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Posts Tagged ‘English’

Paraprosdokians

Contrary to my first impression, a paraprosdokian is not an Armenian.  It is, in fact, a “figure of speech in which the latter part of a sentence or phrase is surprising or unexpected; frequently used in a humorous situation.”  “Where there’s a will, I want to be in it,” is a type of paraprosdokian.  Here are some others to enjoy.

1. Do not argue with an idiot. He will drag you down to his level and beat you with experience.
2. The last thing I want to do is hurt you. But it’s still on my list.
3. Light travels faster than sound. This is why some people appear bright until you hear them speak.
4. If I agreed with you, we’d both be wrong.
5. We never really grow up, we only learn how to act in public.
6. War does not determine who is right – only who is left.
7. Knowledge is knowing a tomato is a fruit. Wisdom is not putting it in a fruit salad.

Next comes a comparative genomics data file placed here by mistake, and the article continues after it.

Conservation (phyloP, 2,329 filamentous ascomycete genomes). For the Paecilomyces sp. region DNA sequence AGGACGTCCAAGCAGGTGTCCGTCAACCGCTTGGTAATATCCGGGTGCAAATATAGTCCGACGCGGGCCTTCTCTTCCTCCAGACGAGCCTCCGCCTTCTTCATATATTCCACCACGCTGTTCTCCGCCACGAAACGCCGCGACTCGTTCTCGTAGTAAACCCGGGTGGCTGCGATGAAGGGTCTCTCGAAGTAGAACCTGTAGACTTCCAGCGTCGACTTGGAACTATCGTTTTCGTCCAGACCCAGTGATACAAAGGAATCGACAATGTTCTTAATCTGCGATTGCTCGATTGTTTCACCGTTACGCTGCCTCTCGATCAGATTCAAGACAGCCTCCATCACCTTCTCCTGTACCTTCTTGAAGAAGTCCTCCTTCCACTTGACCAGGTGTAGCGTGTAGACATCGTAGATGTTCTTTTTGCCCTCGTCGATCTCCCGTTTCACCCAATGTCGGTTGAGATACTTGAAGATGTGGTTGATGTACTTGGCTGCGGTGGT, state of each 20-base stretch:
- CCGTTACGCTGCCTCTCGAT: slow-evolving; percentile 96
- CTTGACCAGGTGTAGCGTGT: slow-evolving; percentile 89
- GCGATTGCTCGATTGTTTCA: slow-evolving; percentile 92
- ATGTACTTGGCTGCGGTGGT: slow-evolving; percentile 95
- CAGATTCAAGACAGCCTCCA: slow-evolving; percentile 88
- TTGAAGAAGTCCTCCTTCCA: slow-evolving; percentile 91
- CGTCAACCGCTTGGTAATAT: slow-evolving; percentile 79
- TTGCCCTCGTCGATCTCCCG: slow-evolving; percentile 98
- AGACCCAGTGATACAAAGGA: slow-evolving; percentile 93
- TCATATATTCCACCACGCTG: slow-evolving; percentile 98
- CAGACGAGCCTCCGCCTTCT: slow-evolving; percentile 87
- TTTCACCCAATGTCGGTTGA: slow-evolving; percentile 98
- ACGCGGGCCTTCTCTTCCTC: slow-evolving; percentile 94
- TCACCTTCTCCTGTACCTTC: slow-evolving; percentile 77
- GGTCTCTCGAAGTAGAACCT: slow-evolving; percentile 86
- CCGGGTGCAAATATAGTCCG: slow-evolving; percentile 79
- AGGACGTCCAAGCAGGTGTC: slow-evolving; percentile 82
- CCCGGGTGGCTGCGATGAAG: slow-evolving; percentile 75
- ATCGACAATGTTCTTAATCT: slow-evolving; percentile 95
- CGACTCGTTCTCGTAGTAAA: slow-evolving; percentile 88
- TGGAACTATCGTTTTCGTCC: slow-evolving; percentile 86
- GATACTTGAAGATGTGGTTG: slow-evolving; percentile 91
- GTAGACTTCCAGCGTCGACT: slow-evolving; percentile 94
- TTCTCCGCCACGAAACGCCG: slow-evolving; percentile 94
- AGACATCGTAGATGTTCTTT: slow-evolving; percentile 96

8. Evening news is where they begin with ‘Good Evening,’ and then proceed to tell you why it isn’t.
9. To steal ideas from one person is plagiarism. To steal from many is research.
10. A bus station is where a bus stops. A train station is where a train stops. On my desk, I have a work station.
11. I thought I wanted a career. Turns out I just wanted paychecks.
12. Whenever I fill out an application, in the part that says, ‘In case of emergency, notify:’ I put ‘DOCTOR.’
13. I didn’t say it was your fault, I said I was blaming you.
14. Women will never be equal to men until they can walk down the street with a bald head and a beer gut and still think they are sexy.
15. Behind every successful man is his woman. Behind the fall of a successful man is usually another woman.
16. A clear conscience is the sign of a fuzzy memory.
17. I asked God for a bike, but I know God doesn’t work that way. So I stole a bike and asked for forgiveness.
18. You do not need a parachute to skydive. You only need a parachute to skydive twice.
19. Money can’t buy happiness, but it sure makes misery easier to live with.
20. There’s a fine line between cuddling and holding someone down so they can’t get away.
21. I used to be indecisive. Now I’m not so sure.
22. You’re never too old to learn something stupid.